The secret to success in early talent careers

Jan 5, 2022 | Home Featured, Sector & policy | 0 comments

New year, new you? We look at the skills quality and knowledge that helps people to be successful in early talent careers.

Many early talent teams are run internally as a discrete business unit and this can mean that the effective early careers professional needs to be something of an all-rounder.

There is the opportunity to develop entrepreneurial skills in areas such as strategy and finance. This means that after you have been working in early talent for a while you will have built up an array of skills, as well as a specialist expertise.

Are you a problem solver?

Successful people in the sector are often problem solvers. At a junior level, this might translate into figuring out how a candidate can get to an interview, how you can support with reasonable adjustments, how you can use social media. These are fun problems to solve – not systems or processes – they are people.

As you progress, the significance of the problems increases, as does the range of stakeholders you’ll be engaging with. And then of course there are bigger aspirational problems, including social justice, and the transition from education to work. Finding the right solutions lies at the heart of most roles in early talent.

Transferable skills

There are other transferable skills that evolve as the diversity of the work you are involved with increases. The breadth and depth of work is illustrated in ISE’s Complete Guide to Student Recruitment and Development

The list below is not exhaustive but really illustrates how the breadth of work translates into a considerable skills requirement:

  • Managing significant budgets
  • Creativity
  • Stakeholder management and relationship building
  • Presentations and public speaking
  • Campaign planning
  • Project management
  • Candidate engagement.

Plus you will very likely be looking ahead to what can be a long time horizon, planning next year’s ‘three years on’ programme at the same time as tracking those hires who left your programme two or more years ago. It is hard to find a career that tops all of that!

Lifelong learning

Perhaps most importantly successful early talent professionals are lifelong learners. This is where there are benefits to the cyclical process of recruitment and development. Every year you get to do it all again, but each time you have the opportunity to build up your knowledge base, and figure out the most effective way to apply your expertise.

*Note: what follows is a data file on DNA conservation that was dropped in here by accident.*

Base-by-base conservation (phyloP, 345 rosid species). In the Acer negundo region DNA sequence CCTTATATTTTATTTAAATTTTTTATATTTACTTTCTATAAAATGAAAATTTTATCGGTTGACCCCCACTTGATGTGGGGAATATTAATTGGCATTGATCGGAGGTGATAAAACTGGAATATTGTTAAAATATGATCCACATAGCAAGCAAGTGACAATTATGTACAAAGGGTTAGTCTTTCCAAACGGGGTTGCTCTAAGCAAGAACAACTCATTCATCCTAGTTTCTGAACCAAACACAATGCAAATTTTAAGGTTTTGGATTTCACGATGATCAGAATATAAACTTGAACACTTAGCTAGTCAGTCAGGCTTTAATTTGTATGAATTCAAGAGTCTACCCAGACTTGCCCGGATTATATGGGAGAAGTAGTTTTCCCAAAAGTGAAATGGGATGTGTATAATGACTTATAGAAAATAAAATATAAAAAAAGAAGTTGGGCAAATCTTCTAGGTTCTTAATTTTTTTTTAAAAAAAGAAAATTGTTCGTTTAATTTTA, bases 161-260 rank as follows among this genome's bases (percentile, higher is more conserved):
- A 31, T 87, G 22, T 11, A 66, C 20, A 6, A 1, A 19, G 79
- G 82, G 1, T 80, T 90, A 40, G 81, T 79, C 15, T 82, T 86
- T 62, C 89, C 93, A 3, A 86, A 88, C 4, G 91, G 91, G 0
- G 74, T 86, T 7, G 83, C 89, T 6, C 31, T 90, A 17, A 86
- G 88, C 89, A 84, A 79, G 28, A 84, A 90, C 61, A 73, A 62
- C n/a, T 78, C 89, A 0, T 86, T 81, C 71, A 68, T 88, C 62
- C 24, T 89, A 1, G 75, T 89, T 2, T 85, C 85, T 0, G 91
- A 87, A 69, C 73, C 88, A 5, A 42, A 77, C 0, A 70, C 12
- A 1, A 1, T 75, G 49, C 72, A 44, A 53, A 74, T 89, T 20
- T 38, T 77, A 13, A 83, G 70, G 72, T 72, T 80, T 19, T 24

Students change, the market changes and your organisation changes and this means that your experience in the early part of your career, or even when you were a graduate yourself, becomes less useful. People who are really effective in early talent recruitment and development are able to read these changes, keep learning and develop their practice in response them.

Recipe for success

One of the keys to building a successful career is to take a holistic approach and consider student employment as an end-to-end process.

Some people find it difficult to see how attraction fits to onboarding, to development, to progression planning and people strategy. People who understand the whole process are likely to be more valuable to organisations and more able to move up in an organisation.

On the other hand, you might find a niche that is a perfect fit and have a desire to become an expert in that field. There are lots of specialisms in early talent including marketing, assessment and selection and learning and development. This can be another way to direct your career as the industry needs both depth and breadth.

The recipe for success extends beyond a pure skills perspective though. Rebecca Fielding, founder of Gradconsult and ISE Fellow, refers to the ‘candidate empathy cycle’.

When you first move into the sector, empathy levels are high; you’re potentially not long out of the process yourself and can really identify with the challenges candidates are going through.

As understanding of the process builds, some of that can be lost, often quite quickly. The people who love the sector, and are most successful, rekindle that compassion and have a solid balance of pragmatism and experience with candidate care. You have an emotional connection and a sense of stewardship that continues as you progress.

It is really important to recognise the impact you are having on other people’s lives, which is often why people stay with it.

This is an excerpt from ISE’s Complete Guide to Student Recruitment and Development

Read more insight and know how from ISE’s Guide

Book onto an ISE course to boost your professional development

Read career stories from ISE members

 

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